Some years ago when I was preaching at a Lenten Series supper and Evensong at Saint Andrew’s, Tioga, I preached a sermon about moral and ethical theology. After the service, the late George Williams came up to me and said these words: “I almost understood what you said. I almost was able to follow it.”
In honor of George, I offer this reflection:
Law and order! That’s what we need! More of it! What’s wrong with this world is that they don’t teach the ten commandments any longer! They don’t teach them in schools, as if they ever did, and as if it were the schools’ responsibility to teach them. Well, parents don’t teach them, as if they ever did, because isn’t it the school’s responsibility after all? Passing the buck as to whose is the onus for moral development and formation has certainly contributed to the muddled moralscape in which we live.
So, culturally, we tell ourselves, “maybe these values are supposed to be learned by osmosis.” Somewhere along the line, a child is supposed to learn something about right and wrong, good and evil, the difference between telling a lie and telling the truth, Right? And there’s where the argument for synteresis breaks down. Synteresis is what moral and ethical theologians call the innate sense that is to be found in all human beings that is the tutor as to what is right or wrong, just or unjust, what is the seeking after the Common Good, or what is to the detriment of the Common Good.
But synteresis appears to be a thing that is articulated, given voice by enculturation. It may be inherently a part being human, at least in most of us, to seek The Good, but what we understand as The Good is shaped not only by synteresis, but by the culture in which we live. Of course there are certain psychopathic and sociopathic personalities in whom the function of conscience is absent. But, for the most of us the function of conscience serves as a warning when we have transgressed. In the Disney movie, Pinocchio, conscience was personified as Jiminy Cricket, an apt personification as anyone knows who has been kept awake with a cricket’s chirping after midnight. But in terms of moral theology the conscience is more often appreciated as the still, small voice of God to the soul.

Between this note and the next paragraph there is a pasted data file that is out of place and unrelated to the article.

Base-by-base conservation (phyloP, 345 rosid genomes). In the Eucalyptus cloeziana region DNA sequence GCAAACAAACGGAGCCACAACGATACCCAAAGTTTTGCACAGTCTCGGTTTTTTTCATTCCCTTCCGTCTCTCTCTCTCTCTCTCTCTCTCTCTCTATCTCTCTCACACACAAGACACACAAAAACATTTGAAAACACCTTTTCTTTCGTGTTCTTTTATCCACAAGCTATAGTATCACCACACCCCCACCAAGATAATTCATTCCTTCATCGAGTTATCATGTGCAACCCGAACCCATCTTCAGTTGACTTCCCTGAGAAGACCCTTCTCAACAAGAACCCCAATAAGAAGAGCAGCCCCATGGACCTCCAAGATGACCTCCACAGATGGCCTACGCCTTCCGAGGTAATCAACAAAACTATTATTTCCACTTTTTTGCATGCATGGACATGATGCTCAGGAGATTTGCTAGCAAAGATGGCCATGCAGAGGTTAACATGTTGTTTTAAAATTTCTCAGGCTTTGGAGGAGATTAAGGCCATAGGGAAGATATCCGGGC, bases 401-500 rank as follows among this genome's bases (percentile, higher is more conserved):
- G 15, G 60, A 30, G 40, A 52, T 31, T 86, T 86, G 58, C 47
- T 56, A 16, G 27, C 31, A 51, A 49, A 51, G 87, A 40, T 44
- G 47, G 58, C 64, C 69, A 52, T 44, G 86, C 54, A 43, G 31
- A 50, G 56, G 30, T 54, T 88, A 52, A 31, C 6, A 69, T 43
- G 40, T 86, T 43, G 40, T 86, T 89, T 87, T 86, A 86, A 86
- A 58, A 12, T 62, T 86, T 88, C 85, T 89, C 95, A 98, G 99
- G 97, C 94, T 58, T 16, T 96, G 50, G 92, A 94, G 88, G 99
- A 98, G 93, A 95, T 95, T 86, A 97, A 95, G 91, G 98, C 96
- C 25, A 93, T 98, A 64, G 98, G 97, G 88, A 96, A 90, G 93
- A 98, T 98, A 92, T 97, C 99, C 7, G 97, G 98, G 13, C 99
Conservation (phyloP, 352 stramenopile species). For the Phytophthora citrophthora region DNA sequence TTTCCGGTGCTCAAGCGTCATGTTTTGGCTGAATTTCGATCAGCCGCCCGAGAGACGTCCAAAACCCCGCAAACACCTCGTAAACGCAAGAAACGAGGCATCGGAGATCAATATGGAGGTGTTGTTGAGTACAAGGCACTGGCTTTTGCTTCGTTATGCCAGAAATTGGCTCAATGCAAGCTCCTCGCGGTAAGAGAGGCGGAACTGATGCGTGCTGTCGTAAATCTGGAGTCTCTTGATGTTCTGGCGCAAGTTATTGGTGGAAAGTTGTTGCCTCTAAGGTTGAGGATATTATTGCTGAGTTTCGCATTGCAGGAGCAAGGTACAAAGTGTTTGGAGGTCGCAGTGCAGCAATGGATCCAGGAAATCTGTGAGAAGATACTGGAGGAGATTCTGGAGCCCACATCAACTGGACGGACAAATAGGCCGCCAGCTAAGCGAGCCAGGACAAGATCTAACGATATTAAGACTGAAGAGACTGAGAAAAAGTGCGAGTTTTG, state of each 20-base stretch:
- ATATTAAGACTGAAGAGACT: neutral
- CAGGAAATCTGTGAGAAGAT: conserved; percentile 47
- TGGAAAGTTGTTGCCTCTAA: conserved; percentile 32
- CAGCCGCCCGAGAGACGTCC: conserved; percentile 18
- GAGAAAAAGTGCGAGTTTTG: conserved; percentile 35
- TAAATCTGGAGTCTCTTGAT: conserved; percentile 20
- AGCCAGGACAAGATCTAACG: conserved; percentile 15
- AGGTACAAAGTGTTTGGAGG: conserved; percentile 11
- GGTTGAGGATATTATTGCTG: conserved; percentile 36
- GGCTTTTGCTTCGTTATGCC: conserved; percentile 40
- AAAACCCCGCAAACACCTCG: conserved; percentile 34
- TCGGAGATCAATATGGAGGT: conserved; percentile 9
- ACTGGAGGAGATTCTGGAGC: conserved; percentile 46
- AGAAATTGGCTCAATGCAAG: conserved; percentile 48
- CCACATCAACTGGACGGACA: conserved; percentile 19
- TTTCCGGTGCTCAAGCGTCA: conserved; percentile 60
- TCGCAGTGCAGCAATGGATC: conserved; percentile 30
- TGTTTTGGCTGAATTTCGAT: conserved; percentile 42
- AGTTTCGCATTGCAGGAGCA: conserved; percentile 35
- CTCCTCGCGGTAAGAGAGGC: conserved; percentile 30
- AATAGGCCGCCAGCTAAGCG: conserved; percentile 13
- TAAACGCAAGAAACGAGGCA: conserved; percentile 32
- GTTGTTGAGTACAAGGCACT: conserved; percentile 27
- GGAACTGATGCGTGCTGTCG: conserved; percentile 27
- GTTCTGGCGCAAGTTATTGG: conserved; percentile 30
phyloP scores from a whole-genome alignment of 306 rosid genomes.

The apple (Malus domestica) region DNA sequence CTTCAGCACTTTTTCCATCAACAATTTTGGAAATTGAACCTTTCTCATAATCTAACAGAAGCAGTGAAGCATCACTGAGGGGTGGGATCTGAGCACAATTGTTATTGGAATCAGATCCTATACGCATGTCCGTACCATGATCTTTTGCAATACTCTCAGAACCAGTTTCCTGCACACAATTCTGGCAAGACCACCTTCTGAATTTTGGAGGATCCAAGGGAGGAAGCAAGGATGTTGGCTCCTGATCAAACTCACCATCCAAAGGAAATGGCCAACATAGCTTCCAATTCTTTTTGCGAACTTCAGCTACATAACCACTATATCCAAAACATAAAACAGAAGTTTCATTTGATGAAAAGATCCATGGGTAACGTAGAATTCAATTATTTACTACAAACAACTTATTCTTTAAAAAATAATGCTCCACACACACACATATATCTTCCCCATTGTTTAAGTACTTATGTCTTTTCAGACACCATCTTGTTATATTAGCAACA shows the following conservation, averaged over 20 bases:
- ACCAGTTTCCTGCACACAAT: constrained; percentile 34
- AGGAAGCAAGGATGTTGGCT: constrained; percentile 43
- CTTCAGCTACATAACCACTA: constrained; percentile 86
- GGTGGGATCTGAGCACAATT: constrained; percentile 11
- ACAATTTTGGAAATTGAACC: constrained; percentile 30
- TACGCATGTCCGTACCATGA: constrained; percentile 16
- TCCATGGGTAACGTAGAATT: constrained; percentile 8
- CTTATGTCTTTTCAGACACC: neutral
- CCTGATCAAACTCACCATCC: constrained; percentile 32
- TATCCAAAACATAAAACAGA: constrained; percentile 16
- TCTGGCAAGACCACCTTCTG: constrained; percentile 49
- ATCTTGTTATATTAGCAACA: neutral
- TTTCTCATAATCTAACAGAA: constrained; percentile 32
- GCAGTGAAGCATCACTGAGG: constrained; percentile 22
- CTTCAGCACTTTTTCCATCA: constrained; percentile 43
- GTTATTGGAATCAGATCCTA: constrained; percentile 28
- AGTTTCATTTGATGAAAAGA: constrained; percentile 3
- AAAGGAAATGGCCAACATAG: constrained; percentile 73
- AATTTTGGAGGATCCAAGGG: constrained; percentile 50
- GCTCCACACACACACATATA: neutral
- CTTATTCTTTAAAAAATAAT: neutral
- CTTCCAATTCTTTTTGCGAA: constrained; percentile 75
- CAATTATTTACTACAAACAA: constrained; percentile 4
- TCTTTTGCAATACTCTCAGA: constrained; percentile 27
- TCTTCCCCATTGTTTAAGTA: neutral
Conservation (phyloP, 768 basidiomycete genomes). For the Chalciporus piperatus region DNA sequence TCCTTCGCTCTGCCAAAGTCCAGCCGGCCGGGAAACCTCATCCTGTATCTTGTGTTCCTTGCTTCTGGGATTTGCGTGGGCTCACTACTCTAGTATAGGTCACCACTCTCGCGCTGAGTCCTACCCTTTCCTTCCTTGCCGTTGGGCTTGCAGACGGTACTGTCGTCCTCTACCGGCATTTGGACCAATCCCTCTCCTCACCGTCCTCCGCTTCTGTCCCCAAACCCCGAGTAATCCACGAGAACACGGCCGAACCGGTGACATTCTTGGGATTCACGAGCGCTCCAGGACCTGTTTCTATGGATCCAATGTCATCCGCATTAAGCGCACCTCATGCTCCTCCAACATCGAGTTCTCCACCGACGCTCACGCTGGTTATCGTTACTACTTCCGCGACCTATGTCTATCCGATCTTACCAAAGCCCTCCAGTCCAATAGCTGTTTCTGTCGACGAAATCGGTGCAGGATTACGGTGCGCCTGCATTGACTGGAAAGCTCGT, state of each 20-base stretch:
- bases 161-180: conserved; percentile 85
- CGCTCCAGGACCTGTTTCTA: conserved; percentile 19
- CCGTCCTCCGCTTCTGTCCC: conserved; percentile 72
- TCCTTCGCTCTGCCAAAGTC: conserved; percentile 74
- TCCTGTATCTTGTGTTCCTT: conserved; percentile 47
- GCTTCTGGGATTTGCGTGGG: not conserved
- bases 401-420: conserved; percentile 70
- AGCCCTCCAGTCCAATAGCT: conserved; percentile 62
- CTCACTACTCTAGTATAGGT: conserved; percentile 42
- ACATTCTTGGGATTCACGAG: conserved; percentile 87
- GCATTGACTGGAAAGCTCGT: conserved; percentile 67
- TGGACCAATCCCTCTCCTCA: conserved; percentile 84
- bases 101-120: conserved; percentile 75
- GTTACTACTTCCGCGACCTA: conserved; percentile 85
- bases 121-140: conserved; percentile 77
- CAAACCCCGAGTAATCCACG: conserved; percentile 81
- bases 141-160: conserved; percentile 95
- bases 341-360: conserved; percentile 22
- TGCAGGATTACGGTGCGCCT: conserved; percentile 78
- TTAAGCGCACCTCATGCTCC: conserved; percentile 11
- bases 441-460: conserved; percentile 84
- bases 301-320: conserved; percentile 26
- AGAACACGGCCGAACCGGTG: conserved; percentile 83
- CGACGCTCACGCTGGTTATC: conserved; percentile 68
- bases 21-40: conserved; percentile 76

The allegation made by Karl Marx was that religion was the opiate of the people. And, I suppose if the point of religion and having faith were merely crowd control, we would have to agree with his analysis.
But the point of Christian Faith is not crowd control. The point of Christian Faith is held up for us in a snapshot in this morning’s Gospel. The point of our practice of faith is transfiguration. The ethics of Jesus are on a higher, more complex plane that do’s and don’ts and crowd control. The ethics of Jesus are about how we learn to put the dynamic of love—his love—into our daily lives and into practice in the world in which we live.
We are called to proclaim Christ as the one who transforms, and more than transforms, but transfigures culture.
We celebrate what it is to:
To be made into the likeness of Christ, to radiate his love, his presence, his grace in the world in which we live. As we prayed in the Collect this morning: that we may be changed into his likeness from glory to glory. It is not enough for Peter and Andrew, James and John to be passive participants. Their lives were forever also transfigured on the mountain. There’s a saying sometimes applied to items on Facebook: having seen a thing, you cannot unsee it.
Peter, Andrew, James and John cannot unsee the transfiguration of the Lord Jesus. And as we come to the vision glorious week by week, we cannot unsee it either. We should be profoundly affected by what we have come here to behold. Having witnessed His transfiguration, let us become challenged the signs of his transfiguring love in the world.